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Today is Different

Brian Waldron   |   October 12, 2016   12:44 PM ET


A Black Boy's Fear

Quassan Castro   |   July 7, 2016    4:58 PM ET

Get up
Dry your tiresome red eyes
Bow down on both knees
Say your prayer
Light your candle for
Tamir Rice
Trayvon Martin
Sean Bell
Eric Garner
Rekia Boyd
Alton Sterling
Too many names to name
So --you cut your list short, if not
You'll be on your knees till 3050
Blowout your frankincense and myrrh
Grab your school lunch
Pack your Jansport
Give mother a hug
Give daddy a pound
Give grandma a kiss
Jesus piece around your neck
Smile at your honor roll certificate
Pack your silver and gold trophies
Fold your vision board
Give Sister J your book collection
Tell the righteous brothers from Sunset and South Orange Ave
Cook more food for the black revolution
Because black men and black boys are dying
Say your last goodbyes
Say your last goodbyes
Prepare to be shot
Cause they never loved us
Awaken in a black coffin
No eyes
No mouth
Eaten by white supremacy
Unloved by a jury
No story
Identity checked as invisible
Only to remain
Nameless with

What If Today, We Spoke Our Truth?

Alicia Henry   |   June 7, 2016    4:20 AM ET


Image: Solitude Above Clouds, Topanga CA (owner Alicia Henry)

It's been coming up in conversation quite often among my peers...truth. When should we speak it and why is it that we don't always allow ourselves to do so? ​Since there is no rule book on communicating truth, we have to abide by our trusty inner compass. Though, it's all too easy to drown out that guide and carry on with not speaking our truth. And so we get back aches, heartache, ​and our mind becomes filled with thoughts of "what ifs." What if today, with love in our hearts, we just said it. What if?

We Are

Tell them who you are...
Beyond your exquisite scars,
In your dimmest hour -- the dilly-dallying of your immense power,
Tell them how you feel...
In a single moment your vast truth
May break the mold, the plastic exterior of common conversation.
Tell him what you want...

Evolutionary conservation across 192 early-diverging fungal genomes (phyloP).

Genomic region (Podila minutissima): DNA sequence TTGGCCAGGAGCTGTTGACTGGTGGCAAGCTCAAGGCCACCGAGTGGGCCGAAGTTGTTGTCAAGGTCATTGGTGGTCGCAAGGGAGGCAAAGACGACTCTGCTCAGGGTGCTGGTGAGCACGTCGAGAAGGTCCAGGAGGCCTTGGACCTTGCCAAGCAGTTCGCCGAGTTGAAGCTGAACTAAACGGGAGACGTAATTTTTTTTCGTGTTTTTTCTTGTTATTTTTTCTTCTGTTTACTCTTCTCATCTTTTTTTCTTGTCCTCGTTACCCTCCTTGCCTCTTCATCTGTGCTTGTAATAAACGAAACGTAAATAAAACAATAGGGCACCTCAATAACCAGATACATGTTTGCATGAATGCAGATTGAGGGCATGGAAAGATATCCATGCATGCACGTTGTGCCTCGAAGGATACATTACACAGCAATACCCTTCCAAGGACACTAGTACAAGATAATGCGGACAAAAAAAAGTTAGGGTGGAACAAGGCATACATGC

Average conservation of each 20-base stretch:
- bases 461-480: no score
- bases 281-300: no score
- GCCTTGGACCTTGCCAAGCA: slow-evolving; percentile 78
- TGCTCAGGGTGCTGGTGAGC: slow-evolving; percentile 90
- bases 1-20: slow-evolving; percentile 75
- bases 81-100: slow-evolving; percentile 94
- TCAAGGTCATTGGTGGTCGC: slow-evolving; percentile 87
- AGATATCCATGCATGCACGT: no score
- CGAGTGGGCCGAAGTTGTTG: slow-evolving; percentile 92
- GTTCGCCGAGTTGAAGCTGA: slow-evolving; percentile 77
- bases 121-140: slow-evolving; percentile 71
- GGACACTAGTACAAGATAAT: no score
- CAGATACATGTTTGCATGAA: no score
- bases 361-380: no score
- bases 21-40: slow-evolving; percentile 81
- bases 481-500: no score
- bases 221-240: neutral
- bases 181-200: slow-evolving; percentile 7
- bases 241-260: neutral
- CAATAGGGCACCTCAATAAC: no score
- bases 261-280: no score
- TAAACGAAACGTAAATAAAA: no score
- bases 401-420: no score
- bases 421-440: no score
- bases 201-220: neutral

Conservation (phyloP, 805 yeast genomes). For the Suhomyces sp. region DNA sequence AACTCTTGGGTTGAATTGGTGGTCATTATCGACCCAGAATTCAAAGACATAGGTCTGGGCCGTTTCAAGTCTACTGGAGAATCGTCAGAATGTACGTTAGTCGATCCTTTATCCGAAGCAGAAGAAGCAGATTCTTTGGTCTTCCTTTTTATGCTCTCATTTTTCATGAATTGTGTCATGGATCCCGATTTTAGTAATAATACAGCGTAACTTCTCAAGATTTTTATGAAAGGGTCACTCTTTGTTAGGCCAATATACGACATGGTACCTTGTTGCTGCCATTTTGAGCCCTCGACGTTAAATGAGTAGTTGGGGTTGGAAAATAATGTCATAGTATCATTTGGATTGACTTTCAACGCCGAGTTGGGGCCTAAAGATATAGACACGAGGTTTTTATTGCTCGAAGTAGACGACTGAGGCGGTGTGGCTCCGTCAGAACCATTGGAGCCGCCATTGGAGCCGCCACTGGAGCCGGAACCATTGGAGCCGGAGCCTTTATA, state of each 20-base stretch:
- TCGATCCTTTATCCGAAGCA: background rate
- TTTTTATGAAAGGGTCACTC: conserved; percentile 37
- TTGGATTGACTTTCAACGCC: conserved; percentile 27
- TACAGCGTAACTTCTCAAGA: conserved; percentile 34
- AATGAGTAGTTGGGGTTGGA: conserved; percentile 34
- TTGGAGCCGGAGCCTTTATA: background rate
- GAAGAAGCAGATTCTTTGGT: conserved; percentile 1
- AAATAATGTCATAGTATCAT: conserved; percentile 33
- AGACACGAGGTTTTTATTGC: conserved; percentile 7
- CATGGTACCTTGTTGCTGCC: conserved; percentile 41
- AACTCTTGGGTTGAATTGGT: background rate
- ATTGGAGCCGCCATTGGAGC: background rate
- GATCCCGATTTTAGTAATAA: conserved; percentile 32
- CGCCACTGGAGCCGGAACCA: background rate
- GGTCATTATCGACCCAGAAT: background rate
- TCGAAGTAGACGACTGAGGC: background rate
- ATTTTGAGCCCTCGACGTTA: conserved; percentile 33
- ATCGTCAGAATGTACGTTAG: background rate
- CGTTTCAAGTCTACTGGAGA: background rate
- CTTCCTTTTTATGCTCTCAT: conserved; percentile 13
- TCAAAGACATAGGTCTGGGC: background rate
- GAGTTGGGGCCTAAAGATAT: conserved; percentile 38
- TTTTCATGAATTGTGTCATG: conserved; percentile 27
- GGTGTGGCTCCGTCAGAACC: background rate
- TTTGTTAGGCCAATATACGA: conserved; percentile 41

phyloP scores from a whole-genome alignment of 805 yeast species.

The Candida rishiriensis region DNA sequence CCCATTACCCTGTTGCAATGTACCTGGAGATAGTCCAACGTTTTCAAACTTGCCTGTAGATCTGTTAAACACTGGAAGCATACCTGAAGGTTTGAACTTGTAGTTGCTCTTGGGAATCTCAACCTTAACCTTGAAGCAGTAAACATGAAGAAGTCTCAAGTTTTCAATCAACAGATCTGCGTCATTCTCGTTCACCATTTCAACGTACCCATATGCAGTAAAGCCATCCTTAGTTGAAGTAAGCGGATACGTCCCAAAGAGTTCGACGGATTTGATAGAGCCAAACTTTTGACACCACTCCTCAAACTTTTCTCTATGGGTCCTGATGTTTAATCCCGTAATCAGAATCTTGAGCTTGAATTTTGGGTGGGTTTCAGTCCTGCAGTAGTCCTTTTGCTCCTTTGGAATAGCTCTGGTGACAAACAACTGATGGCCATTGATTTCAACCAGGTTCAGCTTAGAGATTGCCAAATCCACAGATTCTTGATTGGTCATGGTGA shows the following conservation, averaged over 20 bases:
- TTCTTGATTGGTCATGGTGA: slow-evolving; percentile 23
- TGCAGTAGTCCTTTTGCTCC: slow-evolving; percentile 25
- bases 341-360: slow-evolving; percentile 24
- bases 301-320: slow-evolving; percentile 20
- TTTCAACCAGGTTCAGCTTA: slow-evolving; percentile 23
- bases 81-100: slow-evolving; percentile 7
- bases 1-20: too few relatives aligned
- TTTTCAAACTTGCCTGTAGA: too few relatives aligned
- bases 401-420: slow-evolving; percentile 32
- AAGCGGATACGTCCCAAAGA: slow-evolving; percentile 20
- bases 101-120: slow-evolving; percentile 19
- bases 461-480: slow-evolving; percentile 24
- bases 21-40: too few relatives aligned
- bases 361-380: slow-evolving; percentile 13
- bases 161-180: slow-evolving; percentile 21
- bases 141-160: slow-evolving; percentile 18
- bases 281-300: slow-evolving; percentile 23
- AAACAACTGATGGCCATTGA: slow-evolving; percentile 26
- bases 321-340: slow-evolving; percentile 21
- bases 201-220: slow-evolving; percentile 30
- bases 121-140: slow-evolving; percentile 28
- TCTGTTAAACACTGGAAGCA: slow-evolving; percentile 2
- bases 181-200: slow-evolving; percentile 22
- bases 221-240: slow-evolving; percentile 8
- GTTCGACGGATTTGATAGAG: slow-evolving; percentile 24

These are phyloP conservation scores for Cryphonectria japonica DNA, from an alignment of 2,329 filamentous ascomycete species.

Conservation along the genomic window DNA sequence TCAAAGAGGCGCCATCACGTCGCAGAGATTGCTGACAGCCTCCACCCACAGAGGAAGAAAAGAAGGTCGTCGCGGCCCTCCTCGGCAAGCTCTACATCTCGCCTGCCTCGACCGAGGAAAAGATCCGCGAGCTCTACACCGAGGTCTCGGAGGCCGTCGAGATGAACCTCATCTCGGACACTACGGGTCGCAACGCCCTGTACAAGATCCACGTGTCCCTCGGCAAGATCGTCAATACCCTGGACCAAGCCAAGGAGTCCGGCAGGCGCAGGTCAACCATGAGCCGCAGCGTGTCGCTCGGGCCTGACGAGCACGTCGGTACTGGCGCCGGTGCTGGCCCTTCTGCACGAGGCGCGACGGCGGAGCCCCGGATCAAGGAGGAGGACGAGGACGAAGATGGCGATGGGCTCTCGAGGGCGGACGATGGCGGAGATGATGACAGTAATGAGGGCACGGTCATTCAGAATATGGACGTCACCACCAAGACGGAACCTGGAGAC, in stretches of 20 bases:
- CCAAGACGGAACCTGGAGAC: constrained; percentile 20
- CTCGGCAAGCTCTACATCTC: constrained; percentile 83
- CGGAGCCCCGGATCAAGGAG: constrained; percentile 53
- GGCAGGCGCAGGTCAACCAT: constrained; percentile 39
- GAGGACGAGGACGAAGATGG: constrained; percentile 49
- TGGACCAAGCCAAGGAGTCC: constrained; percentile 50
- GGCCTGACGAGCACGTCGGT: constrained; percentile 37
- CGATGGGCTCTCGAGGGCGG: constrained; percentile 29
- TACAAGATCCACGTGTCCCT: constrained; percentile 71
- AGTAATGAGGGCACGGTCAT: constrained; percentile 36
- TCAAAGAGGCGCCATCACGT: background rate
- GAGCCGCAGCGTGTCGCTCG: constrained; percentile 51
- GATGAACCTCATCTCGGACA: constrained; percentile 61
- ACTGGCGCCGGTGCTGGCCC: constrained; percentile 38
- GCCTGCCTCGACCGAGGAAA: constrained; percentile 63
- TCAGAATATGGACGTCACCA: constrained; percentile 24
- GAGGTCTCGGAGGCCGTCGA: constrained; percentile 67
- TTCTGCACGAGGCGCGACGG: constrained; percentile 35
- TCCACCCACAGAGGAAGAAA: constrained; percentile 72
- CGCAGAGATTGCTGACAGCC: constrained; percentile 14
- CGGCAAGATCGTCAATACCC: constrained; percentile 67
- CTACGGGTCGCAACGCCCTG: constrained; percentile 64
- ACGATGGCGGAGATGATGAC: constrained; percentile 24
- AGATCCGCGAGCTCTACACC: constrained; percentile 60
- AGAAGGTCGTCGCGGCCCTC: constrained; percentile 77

For if you do, is it the end that you fear?
The resolution to repressed desires --
(An expansion of self may emit joy from your soul!)
Radiating past particularly practical underwhelming ways of unliving.
Tell her what you need...
Expression of doubt,
numbed mildly by the masculine idea of the masculine --
Self - doubt.
The strength in peeling back the layers of silence
into gifting words of transparent wishes,
No doubt, Received.
When we tell them who we are,
Baring our scars,
Burning flames of this human experience,
All shades of the same temperature,
Hearts beating - lit to be seen!
We are who we are.
When we meet ourselves in solitude our soul echoes out --
We Are.

Original Poem by Alicia Henry (2016)

Reading List: May 2016

Poetry Foundation   |   May 23, 2016    2:55 PM ET

By Lindsay Garbutt

The Reading List is a feature of Poetry magazine's Editors' Blog. This month contributors to the May 2016 issue share some books that held their interest.

Robert Adamson

I have just received my copy of Peter O'Leary's new book The Sampo. O'Leary's poetry transports me to a place where the act of reading is like rocket fuel for the brain, heart, and soul. This is a complex imaginative world built with brilliantly crafted lines loaded with mysterious ideas. I've been reading O'Leary's previous volume Phosphorescence of Thought for three years now and each time it's more rewarding. O'Leary is a visionary from a line of poets I couldn't do without: Robert Duncan, Michael Palmer (Notes for Echo Lake), Robert Creeley (Life and Death), Denise Levertov, and Charles Olson. I discovered most of these poets and their fellow contributors in Donald Allen's The New American Poetry during the 1960s—the wake of this anthology steered me towards the poetry of several poets who were too young at the time for its pages: Nathaniel Mackey (Blue Fasa), Jennifer Moxley (The Open Secret), and Devin Johnston (Far-Fetched). Another poet I have been reading in depth is C.D. Wright—her book The Poet, the Lion, Talking Pictures, El Farolito, a Wedding in St Roch, the Big Box Store, the Warp in the Mirror, Spring, Midnights, Fire & All is astonishingly good, rich in its mix of language, imagination, and hard lives in reality. Another volume I return to often is Letters, Poems 1953-1956 by Robert Duncan (in the beautiful edition with Duncan's drawings by Flood Editions), it's a turning point in Duncan's writing—between styles, like the period in Kandinsky's paintings where he crosses from expressionism into abstraction and meanings vibrate.

Read the full reading list on the Poetry Foundation website.

A Handful of Chisels: On Stones & Poetry by Claire Potter

Poetry Foundation   |   May 23, 2016    1:31 PM ET

By Claire Potter

Each month we feature a guest post from a contributor to Poetry's current issue. Claire Potter's poem "The Art of Sideways" appears in the May 2016 issue. Previous posts in this series can be found on the Editors' Blog.